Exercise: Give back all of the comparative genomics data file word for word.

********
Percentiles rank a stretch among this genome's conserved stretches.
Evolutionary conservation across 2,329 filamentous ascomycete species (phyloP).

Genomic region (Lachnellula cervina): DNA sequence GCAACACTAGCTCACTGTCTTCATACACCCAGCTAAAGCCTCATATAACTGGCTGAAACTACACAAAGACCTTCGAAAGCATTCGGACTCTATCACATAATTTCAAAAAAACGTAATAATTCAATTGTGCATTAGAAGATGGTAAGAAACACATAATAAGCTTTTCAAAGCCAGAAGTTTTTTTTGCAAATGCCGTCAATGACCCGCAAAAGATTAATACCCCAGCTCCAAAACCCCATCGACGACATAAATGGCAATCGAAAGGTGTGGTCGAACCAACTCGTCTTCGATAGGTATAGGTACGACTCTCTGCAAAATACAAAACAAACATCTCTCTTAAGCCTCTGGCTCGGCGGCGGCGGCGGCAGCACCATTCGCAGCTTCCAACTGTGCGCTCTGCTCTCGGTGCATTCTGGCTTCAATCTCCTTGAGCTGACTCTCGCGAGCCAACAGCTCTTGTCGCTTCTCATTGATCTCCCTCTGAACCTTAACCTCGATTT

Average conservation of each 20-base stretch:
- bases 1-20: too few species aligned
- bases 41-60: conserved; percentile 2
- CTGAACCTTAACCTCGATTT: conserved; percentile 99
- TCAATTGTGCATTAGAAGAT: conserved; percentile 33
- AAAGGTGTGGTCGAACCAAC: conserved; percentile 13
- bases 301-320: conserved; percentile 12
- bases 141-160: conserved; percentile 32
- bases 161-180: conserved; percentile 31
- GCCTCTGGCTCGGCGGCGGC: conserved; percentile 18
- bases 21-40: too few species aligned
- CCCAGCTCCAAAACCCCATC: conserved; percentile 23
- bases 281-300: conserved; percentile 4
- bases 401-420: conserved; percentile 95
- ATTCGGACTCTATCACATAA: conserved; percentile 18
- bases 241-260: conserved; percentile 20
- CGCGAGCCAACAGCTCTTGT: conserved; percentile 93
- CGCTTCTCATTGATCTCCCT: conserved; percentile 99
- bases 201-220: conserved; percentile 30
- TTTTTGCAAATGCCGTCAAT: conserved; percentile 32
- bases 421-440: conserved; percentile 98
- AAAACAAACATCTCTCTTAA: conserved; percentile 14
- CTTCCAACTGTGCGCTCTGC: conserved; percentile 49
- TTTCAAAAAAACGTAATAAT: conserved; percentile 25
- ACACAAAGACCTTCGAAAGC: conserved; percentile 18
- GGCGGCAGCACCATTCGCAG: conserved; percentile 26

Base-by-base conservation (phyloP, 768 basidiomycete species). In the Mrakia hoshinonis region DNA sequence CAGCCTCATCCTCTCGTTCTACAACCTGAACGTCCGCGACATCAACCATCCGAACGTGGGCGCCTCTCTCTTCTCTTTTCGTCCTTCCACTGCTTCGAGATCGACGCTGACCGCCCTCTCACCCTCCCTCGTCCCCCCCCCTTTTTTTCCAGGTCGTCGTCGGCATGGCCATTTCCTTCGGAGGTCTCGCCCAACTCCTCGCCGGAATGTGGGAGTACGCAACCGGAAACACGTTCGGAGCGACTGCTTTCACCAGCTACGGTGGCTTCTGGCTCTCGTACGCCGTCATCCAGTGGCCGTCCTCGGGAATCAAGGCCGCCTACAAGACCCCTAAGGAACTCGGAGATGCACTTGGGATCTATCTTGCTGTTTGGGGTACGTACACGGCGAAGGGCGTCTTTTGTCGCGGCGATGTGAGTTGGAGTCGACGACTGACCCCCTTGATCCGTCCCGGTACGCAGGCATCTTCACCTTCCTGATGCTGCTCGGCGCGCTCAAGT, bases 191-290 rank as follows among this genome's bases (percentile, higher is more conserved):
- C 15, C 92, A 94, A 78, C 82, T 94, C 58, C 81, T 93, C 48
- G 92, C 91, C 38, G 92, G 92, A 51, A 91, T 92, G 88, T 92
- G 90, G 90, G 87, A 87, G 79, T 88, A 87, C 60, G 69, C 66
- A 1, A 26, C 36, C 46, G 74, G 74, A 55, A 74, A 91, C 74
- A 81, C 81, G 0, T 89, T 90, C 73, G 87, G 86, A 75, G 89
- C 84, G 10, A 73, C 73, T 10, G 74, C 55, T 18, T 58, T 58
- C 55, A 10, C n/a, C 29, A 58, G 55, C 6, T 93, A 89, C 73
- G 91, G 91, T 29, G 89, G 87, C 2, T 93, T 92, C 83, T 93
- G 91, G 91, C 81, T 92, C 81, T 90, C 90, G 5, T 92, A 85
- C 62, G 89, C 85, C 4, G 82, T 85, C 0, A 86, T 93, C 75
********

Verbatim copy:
Percentiles rank a stretch among this genome's conserved stretches.
Evolutionary conservation across 2,329 filamentous ascomycete species (phyloP).

Genomic region (Lachnellula cervina): DNA sequence GCAACACTAGCTCACTGTCTTCATACACCCAGCTAAAGCCTCATATAACTGGCTGAAACTACACAAAGACCTTCGAAAGCATTCGGACTCTATCACATAATTTCAAAAAAACGTAATAATTCAATTGTGCATTAGAAGATGGTAAGAAACACATAATAAGCTTTTCAAAGCCAGAAGTTTTTTTTGCAAATGCCGTCAATGACCCGCAAAAGATTAATACCCCAGCTCCAAAACCCCATCGACGACATAAATGGCAATCGAAAGGTGTGGTCGAACCAACTCGTCTTCGATAGGTATAGGTACGACTCTCTGCAAAATACAAAACAAACATCTCTCTTAAGCCTCTGGCTCGGCGGCGGCGGCGGCAGCACCATTCGCAGCTTCCAACTGTGCGCTCTGCTCTCGGTGCATTCTGGCTTCAATCTCCTTGAGCTGACTCTCGCGAGCCAACAGCTCTTGTCGCTTCTCATTGATCTCCCTCTGAACCTTAACCTCGATTT

Average conservation of each 20-base stretch:
- bases 1-20: too few species aligned
- bases 41-60: conserved; percentile 2
- CTGAACCTTAACCTCGATTT: conserved; percentile 99
- TCAATTGTGCATTAGAAGAT: conserved; percentile 33
- AAAGGTGTGGTCGAACCAAC: conserved; percentile 13
- bases 301-320: conserved; percentile 12
- bases 141-160: conserved; percentile 32
- bases 161-180: conserved; percentile 31
- GCCTCTGGCTCGGCGGCGGC: conserved; percentile 18
- bases 21-40: too few species aligned
- CCCAGCTCCAAAACCCCATC: conserved; percentile 23
- bases 281-300: conserved; percentile 4
- bases 401-420: conserved; percentile 95
- ATTCGGACTCTATCACATAA: conserved; percentile 18
- bases 241-260: conserved; percentile 20
- CGCGAGCCAACAGCTCTTGT: conserved; percentile 93
- CGCTTCTCATTGATCTCCCT: conserved; percentile 99
- bases 201-220: conserved; percentile 30
- TTTTTGCAAATGCCGTCAAT: conserved; percentile 32
- bases 421-440: conserved; percentile 98
- AAAACAAACATCTCTCTTAA: conserved; percentile 14
- CTTCCAACTGTGCGCTCTGC: conserved; percentile 49
- TTTCAAAAAAACGTAATAAT: conserved; percentile 25
- ACACAAAGACCTTCGAAAGC: conserved; percentile 18
- GGCGGCAGCACCATTCGCAG: conserved; percentile 26

Base-by-base conservation (phyloP, 768 basidiomycete species). In the Mrakia hoshinonis region DNA sequence CAGCCTCATCCTCTCGTTCTACAACCTGAACGTCCGCGACATCAACCATCCGAACGTGGGCGCCTCTCTCTTCTCTTTTCGTCCTTCCACTGCTTCGAGATCGACGCTGACCGCCCTCTCACCCTCCCTCGTCCCCCCCCCTTTTTTTCCAGGTCGTCGTCGGCATGGCCATTTCCTTCGGAGGTCTCGCCCAACTCCTCGCCGGAATGTGGGAGTACGCAACCGGAAACACGTTCGGAGCGACTGCTTTCACCAGCTACGGTGGCTTCTGGCTCTCGTACGCCGTCATCCAGTGGCCGTCCTCGGGAATCAAGGCCGCCTACAAGACCCCTAAGGAACTCGGAGATGCACTTGGGATCTATCTTGCTGTTTGGGGTACGTACACGGCGAAGGGCGTCTTTTGTCGCGGCGATGTGAGTTGGAGTCGACGACTGACCCCCTTGATCCGTCCCGGTACGCAGGCATCTTCACCTTCCTGATGCTGCTCGGCGCGCTCAAGT, bases 191-290 rank as follows among this genome's bases (percentile, higher is more conserved):
- C 15, C 92, A 94, A 78, C 82, T 94, C 58, C 81, T 93, C 48
- G 92, C 91, C 38, G 92, G 92, A 51, A 91, T 92, G 88, T 92
- G 90, G 90, G 87, A 87, G 79, T 88, A 87, C 60, G 69, C 66
- A 1, A 26, C 36, C 46, G 74, G 74, A 55, A 74, A 91, C 74
- A 81, C 81, G 0, T 89, T 90, C 73, G 87, G 86, A 75, G 89
- C 84, G 10, A 73, C 73, T 10, G 74, C 55, T 18, T 58, T 58
- C 55, A 10, C n/a, C 29, A 58, G 55, C 6, T 93, A 89, C 73
- G 91, G 91, T 29, G 89, G 87, C 2, T 93, T 92, C 83, T 93
- G 91, G 91, C 81, T 92, C 81, T 90, C 90, G 5, T 92, A 85
- C 62, G 89, C 85, C 4, G 82, T 85, C 0, A 86, T 93, C 75